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'Combining Novell's global presence and deep knowledge of enterprise software with SUSE LINUX's powerful technology makes Novell one of the strongest options for enterprise Linux literally overnight,' says Jack Messman, chairman and CEO of Novell.
LinuxWorld already reported back in November on the OSDL's determination to establish a legal defense fund in case SCO ever decided to litigate against Linus Torvalds. Now, apparently, it is widening the aims and scope of the fund - which it hopes will reach $10 million before too long...
'So where is it all going?' It's the question every technology sage is always asked, and yet, of course, it's the question that's the most difficult to answer. Here at JDJ we decided nonetheless to ask a welter of the brightest and most prescient i-technology professionals what they ar...
SCO continues to hit the headlines as today's deadline approaches to 'reveal all' about the infringements it alleges have been committed by IBM against its IP. Along with a selection of other Linux stories that have been hitting the wires in the past few turbulent days.
A Reuters report is suggesting that, as predicted in these pages nearly 6 weeks ago, SCO's next target for an IP-infringement action may be Google.
At press time, the SCO Group expected that by Monday, January 12, it would turn over to IBM all the evidence it had of Linux' alleged infringement on SCO-owned Unix IP that IBM asked for in its motion to compel discovery last month, thereby meeting its court-imposed 30-day deadline, ac...
One way of conveying just how much went on in 2003 in the world of Linux, we thought, would be simply to summarize every LinuxWorld News Desk story topic since the launch of LinuxWorld Magazine in July 2003. Hold onto your hat and strap on your oxygen tank, it's a breathless ride...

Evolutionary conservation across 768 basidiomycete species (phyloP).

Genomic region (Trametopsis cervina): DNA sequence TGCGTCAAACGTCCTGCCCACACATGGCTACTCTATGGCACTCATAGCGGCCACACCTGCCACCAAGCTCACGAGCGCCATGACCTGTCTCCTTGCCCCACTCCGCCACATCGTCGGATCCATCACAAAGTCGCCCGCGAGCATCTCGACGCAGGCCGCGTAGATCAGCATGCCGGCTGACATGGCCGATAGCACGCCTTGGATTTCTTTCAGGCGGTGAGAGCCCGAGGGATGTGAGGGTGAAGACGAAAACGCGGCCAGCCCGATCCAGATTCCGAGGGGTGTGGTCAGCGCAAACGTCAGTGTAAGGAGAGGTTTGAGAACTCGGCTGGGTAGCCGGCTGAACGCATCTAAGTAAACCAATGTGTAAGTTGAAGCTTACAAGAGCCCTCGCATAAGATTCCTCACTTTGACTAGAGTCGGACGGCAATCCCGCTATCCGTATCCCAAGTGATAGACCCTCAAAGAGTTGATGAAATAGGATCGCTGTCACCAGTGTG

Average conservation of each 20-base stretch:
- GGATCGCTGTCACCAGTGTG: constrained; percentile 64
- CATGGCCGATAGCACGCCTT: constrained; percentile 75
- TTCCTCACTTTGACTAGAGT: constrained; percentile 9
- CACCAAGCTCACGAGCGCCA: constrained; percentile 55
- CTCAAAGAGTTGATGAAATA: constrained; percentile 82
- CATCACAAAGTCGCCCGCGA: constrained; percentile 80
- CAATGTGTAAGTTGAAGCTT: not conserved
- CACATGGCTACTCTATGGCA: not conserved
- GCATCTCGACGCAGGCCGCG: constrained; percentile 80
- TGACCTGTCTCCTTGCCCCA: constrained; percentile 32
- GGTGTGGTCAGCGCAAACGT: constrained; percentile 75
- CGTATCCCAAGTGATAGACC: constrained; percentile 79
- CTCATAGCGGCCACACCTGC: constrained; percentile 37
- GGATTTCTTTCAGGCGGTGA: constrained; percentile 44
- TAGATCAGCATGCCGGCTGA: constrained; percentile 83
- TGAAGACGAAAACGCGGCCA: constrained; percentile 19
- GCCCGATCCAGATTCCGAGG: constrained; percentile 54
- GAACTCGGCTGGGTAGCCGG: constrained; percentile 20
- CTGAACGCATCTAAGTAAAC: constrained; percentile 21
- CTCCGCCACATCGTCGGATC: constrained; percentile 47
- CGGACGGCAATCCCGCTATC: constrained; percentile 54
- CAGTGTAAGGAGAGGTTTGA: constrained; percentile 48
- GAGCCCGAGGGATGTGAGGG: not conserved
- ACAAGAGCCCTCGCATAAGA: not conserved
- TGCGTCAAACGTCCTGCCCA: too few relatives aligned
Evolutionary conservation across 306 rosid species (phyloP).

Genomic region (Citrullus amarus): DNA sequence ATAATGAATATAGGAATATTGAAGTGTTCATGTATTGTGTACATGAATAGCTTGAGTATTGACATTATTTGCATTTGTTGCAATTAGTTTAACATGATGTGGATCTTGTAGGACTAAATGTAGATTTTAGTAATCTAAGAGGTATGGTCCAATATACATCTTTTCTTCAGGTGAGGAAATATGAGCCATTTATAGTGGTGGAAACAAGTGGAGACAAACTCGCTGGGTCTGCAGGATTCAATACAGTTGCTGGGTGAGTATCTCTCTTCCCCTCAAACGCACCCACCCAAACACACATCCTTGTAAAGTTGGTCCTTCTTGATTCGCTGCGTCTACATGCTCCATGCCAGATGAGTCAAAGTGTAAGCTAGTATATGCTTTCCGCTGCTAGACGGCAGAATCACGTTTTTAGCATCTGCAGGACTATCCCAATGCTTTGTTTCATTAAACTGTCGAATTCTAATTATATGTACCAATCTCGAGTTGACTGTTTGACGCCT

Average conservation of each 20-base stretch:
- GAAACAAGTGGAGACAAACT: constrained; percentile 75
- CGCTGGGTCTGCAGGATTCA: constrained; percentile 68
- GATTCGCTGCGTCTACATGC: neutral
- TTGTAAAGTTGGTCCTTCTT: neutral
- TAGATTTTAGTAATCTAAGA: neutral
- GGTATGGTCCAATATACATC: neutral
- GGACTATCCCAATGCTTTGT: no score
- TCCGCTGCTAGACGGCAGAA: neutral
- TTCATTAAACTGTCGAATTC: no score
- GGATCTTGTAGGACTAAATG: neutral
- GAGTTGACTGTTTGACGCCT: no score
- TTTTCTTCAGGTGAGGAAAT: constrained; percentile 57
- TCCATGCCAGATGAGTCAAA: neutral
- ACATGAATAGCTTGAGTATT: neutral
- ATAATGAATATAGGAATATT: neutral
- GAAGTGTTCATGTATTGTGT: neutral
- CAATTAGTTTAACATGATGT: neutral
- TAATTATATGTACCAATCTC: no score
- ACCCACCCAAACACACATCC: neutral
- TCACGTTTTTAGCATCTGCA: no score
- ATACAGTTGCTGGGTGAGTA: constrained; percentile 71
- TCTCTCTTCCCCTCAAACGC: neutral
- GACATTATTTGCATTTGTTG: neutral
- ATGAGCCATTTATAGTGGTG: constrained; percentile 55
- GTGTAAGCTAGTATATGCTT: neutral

IBM's CIO Bob Greenberg, according to a report circulating today, 'is encouraging senior execs at Big Blue to switch to a Linux desktop by the end of 2005.'
With Linux on the desktop now going so well for Sun, it's interesting to hear the CEO of BEA Systems too concede that 'it's not Java on the desktop that is going to keep Microsoft from owning all computing...' Read an exclusive interview here.
Selection of reports on Linux from the world's magazines, newspapers, and Web sites. What's been said, by whom, and about what aspect of Linux/Open Source - all distilled for your reading convenience, and beginning today with the anti-Linux campaign being waged by Microsoft in Australi...
What are the logical implications of selecting 'Grandma' as the use case for UserLinux? David MacQuigg comes up with seven requirements.
A critical security vulnerability has been found in the Linux kernel memory management code in mremap(2) system call due to incorrect bound checks. The community, as ever, has reacted quickly to put matters right.
Timely Linux viewpoints from: Groklaw's Pamela Jones; the community manager for OpenOffice.org, Louis Suarez-Potts; Investor's Business Daily's Patrick Seitz and others - culled from the world's magazines, newspapers, Web sites, and online communities.